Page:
This has actualy been sitting in my 'Drafts' tray for a few weeks...apologies
It doesn't look subversive.
It's a slide from Sam Davy, former Global Creative Director for Apple, at last week's State Of Design. It represents Apple's attitude towards marketing and advertsing.
'Help your customers get the most our of their product.'
It cedes control of the brand entirely to the people who use it.
It passes ownership, to them.
It says 'You know what to do. You decide what to do with our products, and we'll help you do that. Whatever that is.'
It's about ownership, not sales.
It assumes that people are to be around for longer than the ringing of the till.
Actually, it is pretty subversive.
Thursday, July 29, 2010
Wednesday, July 14, 2010
The 100% Project was offically launched last week by Federal Minister for the Status Of Women, Tanya Plibersek.
The Project, headed by Frances Feenstra (pictured below), seeks maximise 100% of Australia's leadership talent, female and male, equally contributing to Australia's social and economic future.
Able & Baker have been very proud to help out with brand strategy and identity.
You can find out more, here.
Tuesday, July 13, 2010
I saw this poster at the train station near the Able & Baker office.
We're in a rather fashionable part of town. Lots of pubs, clubs and music venues.
The walls around the station are plastered with fantastic posters for festivals, DJs and semi-obscure touring bands. In some places, posters are placed over posters over posters. A dozen deep.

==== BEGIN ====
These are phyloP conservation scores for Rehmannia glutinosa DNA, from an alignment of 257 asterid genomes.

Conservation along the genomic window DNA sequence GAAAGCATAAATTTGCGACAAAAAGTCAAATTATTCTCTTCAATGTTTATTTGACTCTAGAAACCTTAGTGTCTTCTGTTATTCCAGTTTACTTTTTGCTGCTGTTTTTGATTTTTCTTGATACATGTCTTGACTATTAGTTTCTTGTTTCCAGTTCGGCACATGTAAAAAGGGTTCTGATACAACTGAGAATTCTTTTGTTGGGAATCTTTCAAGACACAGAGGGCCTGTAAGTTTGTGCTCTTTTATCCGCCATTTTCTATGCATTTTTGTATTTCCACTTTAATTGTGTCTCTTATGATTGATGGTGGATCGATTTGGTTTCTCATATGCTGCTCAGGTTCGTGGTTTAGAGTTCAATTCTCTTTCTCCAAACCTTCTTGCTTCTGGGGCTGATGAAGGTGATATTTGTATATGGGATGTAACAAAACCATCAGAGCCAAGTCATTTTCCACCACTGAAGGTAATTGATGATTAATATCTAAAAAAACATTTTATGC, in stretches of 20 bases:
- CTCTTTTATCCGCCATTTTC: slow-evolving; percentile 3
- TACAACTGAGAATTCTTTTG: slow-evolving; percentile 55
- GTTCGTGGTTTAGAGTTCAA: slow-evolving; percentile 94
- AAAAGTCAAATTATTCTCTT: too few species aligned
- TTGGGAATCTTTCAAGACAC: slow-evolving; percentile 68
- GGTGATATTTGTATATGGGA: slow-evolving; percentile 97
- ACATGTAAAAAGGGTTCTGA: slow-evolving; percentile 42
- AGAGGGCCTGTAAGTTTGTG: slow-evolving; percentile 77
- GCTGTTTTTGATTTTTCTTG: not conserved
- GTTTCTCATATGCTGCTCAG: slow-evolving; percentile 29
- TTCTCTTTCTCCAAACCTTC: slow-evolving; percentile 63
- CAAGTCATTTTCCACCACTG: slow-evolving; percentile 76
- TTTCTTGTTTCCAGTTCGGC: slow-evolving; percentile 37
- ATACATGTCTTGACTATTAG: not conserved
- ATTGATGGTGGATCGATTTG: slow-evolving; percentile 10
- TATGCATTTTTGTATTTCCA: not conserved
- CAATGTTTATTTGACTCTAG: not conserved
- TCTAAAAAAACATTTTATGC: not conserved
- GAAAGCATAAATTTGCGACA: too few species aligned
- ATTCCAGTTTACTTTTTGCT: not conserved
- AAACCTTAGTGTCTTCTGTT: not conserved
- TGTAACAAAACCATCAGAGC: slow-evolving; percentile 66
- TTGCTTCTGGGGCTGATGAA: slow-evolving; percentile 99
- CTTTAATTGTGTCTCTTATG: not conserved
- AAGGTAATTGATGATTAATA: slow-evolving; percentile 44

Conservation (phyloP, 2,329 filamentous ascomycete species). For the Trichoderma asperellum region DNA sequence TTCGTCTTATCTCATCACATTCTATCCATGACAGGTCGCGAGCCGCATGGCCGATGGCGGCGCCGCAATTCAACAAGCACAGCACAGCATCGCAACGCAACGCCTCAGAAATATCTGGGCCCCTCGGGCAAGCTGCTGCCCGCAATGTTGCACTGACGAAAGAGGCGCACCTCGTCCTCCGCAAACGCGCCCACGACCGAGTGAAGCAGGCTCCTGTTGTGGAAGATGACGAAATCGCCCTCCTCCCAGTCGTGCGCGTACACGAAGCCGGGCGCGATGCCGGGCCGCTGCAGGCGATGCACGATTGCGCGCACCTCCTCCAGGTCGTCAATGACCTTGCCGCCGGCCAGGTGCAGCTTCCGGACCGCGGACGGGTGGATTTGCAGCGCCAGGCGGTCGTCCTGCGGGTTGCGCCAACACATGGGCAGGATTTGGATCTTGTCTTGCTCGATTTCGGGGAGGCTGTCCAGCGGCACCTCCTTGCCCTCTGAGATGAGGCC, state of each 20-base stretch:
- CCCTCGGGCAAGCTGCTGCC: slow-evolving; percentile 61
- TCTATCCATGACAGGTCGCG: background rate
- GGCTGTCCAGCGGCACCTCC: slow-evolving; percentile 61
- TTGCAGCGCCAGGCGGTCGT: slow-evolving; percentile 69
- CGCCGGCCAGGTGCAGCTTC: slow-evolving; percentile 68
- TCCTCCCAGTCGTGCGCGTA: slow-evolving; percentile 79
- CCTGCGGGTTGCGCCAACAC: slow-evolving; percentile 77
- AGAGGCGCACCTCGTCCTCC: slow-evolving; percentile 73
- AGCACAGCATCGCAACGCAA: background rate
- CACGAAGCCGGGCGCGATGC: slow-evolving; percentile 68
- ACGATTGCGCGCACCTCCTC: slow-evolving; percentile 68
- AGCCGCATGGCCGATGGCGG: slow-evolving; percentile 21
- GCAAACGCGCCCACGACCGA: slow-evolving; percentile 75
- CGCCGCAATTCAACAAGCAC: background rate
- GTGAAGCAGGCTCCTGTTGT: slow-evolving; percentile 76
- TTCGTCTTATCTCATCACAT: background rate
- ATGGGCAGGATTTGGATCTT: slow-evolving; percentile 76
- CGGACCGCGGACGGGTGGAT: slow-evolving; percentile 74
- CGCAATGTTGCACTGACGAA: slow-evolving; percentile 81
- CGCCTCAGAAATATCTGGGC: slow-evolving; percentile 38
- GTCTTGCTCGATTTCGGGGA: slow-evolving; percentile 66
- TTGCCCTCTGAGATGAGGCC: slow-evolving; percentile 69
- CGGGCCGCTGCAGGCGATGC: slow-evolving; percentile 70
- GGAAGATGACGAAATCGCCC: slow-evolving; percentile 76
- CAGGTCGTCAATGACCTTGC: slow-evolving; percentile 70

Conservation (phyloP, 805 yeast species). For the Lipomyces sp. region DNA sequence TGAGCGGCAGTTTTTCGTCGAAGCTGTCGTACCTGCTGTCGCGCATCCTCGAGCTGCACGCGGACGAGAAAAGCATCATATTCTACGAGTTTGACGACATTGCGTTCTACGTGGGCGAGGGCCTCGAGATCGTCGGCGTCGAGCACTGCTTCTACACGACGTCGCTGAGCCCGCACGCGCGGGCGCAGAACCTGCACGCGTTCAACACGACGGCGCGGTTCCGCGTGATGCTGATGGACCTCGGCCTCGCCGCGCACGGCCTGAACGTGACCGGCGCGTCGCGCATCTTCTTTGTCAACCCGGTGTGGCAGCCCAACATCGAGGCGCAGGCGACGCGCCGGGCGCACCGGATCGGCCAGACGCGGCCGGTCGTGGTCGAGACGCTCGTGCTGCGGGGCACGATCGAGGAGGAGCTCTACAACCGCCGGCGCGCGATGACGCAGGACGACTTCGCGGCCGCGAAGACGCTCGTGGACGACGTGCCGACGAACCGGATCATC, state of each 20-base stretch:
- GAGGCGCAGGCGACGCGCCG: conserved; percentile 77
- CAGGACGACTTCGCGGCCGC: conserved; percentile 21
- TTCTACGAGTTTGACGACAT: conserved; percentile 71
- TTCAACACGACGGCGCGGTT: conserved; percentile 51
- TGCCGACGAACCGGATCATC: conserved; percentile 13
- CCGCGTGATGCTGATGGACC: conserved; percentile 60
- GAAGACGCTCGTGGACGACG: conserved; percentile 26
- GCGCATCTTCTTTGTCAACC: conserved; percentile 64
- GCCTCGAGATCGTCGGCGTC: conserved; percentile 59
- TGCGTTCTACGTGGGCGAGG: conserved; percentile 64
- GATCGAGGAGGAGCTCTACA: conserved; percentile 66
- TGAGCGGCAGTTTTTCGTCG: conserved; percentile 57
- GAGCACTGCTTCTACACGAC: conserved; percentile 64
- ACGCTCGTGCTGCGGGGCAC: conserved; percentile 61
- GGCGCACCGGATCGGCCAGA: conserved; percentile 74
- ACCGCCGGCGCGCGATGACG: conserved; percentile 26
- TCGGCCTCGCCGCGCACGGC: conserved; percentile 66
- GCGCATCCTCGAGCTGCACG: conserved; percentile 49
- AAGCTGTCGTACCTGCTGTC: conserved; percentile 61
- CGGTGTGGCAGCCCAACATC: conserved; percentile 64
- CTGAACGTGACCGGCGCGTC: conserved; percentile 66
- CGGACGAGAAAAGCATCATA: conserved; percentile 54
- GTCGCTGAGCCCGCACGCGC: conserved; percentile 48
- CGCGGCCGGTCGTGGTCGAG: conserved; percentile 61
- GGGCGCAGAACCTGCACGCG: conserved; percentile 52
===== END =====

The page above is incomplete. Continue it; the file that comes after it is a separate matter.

In amongst all this uber-hippery, in the last place you'd expect, there's this quaint, traditional and rather daggy poster for a wedding photographer.
In a wedding magazine, it'd be lost.
But amongst all the cutting edge graphics around it, it absolutely stands out.
In the 1800s, the American writer Washington Irving stayed at the splendid Alhambra Palace in Spain. Perched high on a hill, overlooking the town of Grenada, the Alhambra was circled by birds that had learned to drift above the range of hunters' guns on the plains below.
Irving observed boys from the town standing on the walls of the palace, throwing fishing nets and capturing the birds below from the unexpected angle.
In advertising, there is usually a 'right' way to do things.
A right way to photograph a car, make a burger look enticing, show a family moment.
Because it's the right way, everyone does it that way. And it instantly becomes invisible.
The wedding photographer is fishing for birds. It's not a bad theory, is it?